Insurance – carrying on insurance business.

  • The Barclay MIS Group of Companies Pty Ltd v ASIC [2002] FCA 1606 (23 December 2002).

Dowsett J considered when a person carried on insurance business and when a product sold constituted contract of insurance of providing a financial service.


Migration – detention.

  • Applicant WAIW of 2002 v MIMIA [2002] FCA 1621 (23 December 2002).

Finkelstein J concluded a person who had been in detention since 1999 and who had asked to be returned to Syria in April 2002 but remained in detention was entitled to interlocutory relief releasing him from detention on undertakings that he would be available for removal if negotiations with the Syrian government were fruitful.


Migration – jurisdictional error – bad faith – departure of appellant from Australia.

  • MIMIA v SBAN [2002] FCAFC 431 (18 December 2002).

A Full Court concluded that an appeal to it was not redundant where the respondent non-citizen had voluntarily left Australia. [14] The Court observed that allegations of bad faith against a tribunal are equivalent to allegations of fraud and are not to be made lightly. [8-9] The Court observed that an allegation of bad faith, like an allegation of fraud, should not be advanced by an advocate unless there are proper grounds for doing do.


Migration – jurisdictional error – failure to consider relevant evidence.

  • WAGO of 2002 v MIMIA [2002] FCAFC 437 (20 December 2002).

A Full Court concluded the RRT had made a jurisdictional error where it rejected determinative evidence from a corroborative witness because of the failure of the claimant to refer to the evidence earlier when the claimant could not have known of the witness until shortly before the hearing. The Court concluded the RRT had exceeded its jurisdiction by proceeding on an unwarranted assumption on matters relevant to forming its view on credibility. [54]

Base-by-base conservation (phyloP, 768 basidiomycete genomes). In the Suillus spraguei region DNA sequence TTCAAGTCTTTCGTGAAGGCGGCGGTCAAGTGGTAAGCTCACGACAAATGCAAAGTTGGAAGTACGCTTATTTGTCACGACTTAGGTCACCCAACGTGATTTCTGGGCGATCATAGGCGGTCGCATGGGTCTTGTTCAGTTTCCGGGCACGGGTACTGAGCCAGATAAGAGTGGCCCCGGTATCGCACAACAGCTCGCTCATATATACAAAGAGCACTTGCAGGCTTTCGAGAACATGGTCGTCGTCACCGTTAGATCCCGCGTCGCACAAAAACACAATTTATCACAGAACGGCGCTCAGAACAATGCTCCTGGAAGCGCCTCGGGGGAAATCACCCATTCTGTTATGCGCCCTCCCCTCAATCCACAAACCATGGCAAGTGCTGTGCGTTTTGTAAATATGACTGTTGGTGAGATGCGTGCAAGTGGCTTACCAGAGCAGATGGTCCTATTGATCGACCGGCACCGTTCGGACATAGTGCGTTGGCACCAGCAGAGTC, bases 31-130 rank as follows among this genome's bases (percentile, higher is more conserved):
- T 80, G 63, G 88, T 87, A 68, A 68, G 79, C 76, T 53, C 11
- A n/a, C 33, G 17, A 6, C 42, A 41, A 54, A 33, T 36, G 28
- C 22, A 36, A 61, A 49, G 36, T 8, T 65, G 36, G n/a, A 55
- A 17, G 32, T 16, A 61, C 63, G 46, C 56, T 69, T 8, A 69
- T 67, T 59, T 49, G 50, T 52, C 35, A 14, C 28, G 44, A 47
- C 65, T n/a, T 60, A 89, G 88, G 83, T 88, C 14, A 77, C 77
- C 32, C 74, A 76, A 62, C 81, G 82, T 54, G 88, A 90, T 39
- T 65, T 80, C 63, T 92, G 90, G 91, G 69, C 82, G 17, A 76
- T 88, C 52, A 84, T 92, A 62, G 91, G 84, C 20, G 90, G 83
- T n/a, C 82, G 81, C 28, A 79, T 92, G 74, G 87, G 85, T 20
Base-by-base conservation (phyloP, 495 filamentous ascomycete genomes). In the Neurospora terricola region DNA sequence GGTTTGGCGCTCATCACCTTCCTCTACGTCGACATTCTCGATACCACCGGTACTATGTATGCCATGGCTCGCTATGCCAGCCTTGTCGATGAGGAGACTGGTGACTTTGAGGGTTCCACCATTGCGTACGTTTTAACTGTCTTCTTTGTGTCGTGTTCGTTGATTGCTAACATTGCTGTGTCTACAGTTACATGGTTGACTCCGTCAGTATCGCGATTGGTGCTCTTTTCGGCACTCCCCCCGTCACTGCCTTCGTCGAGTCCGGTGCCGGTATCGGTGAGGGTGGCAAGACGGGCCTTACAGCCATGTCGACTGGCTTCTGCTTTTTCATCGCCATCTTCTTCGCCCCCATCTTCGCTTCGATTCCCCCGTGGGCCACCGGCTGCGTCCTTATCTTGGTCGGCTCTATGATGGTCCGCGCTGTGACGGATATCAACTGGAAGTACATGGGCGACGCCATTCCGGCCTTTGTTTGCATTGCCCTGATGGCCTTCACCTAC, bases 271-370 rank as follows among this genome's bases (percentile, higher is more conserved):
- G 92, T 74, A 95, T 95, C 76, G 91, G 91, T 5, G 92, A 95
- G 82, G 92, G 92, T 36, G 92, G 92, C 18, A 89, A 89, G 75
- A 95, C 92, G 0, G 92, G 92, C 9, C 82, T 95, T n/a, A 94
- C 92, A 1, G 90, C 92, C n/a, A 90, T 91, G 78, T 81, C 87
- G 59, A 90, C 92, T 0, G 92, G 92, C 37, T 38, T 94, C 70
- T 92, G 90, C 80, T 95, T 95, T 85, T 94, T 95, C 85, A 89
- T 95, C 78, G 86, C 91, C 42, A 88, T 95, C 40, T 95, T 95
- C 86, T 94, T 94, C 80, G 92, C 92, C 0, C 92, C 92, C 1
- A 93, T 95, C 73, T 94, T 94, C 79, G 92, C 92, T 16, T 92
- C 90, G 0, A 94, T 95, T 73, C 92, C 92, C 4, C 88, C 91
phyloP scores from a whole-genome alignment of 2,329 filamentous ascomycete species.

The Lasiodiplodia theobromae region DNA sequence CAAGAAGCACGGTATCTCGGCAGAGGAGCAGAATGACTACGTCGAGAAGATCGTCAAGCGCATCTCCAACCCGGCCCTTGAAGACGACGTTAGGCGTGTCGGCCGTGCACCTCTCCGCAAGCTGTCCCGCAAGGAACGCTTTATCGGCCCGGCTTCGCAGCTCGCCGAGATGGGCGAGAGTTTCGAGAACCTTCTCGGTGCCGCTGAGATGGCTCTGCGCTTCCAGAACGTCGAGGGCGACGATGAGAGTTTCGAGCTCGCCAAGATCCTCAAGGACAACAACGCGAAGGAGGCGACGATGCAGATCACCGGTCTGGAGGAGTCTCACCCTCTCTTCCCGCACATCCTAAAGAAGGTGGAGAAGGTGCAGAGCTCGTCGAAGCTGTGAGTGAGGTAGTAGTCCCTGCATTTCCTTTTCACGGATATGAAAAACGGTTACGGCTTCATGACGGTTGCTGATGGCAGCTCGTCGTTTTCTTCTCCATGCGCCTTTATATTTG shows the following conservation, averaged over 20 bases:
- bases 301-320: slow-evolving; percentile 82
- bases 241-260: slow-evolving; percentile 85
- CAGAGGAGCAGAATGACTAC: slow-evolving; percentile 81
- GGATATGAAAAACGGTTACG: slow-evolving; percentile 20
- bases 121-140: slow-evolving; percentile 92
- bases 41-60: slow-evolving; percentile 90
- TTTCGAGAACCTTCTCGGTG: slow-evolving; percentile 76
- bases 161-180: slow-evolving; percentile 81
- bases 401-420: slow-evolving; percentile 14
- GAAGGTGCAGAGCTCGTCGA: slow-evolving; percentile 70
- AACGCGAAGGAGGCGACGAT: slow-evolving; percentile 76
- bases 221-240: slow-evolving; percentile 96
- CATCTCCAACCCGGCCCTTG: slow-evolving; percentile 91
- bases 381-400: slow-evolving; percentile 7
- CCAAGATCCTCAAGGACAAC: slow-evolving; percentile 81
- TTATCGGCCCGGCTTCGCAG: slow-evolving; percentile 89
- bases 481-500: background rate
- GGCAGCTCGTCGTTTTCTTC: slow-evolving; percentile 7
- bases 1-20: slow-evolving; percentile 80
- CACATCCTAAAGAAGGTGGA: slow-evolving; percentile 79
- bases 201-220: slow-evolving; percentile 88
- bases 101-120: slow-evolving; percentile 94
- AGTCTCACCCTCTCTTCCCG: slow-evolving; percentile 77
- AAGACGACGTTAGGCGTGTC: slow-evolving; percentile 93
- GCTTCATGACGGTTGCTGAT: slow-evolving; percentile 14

Migration – jurisdictional error – procedural fairness.

  • SGJB v MIMIA [2002] FCA 1601 (19 December 2002).

Jacobson J concluded the RRT had not conducted the review in accordance with the requirements of procedural fairness where it rejected the evidence of a witness for the application in its reason having given the applicant every expectation the evidence would be accepted. [97] He also concluded the finding of the MRT that a relationship was “concocted” was so against the evidence viewed in light of the attitude of the RRT at the hearing that a case of bias was established.


Migration – mandatory detention.

  • WAIS v MIMIA [2002] FCA 1625 (23 December 2002).

French J dismissed an application by an Iraqi detained since August 1999 who had asked to be removed but remained in detention. (Like applications were dismissed by Beaumont J in NAES v MIMIA [2003] FCA 2 and NAET v MIMIA [2003] FCA 1).


Migration – mandatory detention – whether removal “reasonably practicable”.

  • NAKG of 2002 v MIMIA [2002] FCA 1600 (19 December 2002).

Jacobson J concluded [41] that the power to detain an unlawful non-citizen was limited to the period when removal in the reasonably foreseeable future was reasonably practicable.


Migration – procedure – proceedings brought in incorrect name.

  • Basbas v MIMIA [2002] FCA 1602 (19 December 2002).

Gray J concluded the requirements of the Migration Act that proceedings in the Federal Court be brought by only certain persons were procedural and not jurisdictional and amended the title of proceedings brought in the name of the incorrect person to substitute the name of the correct person.


Migration – proceedings – infant.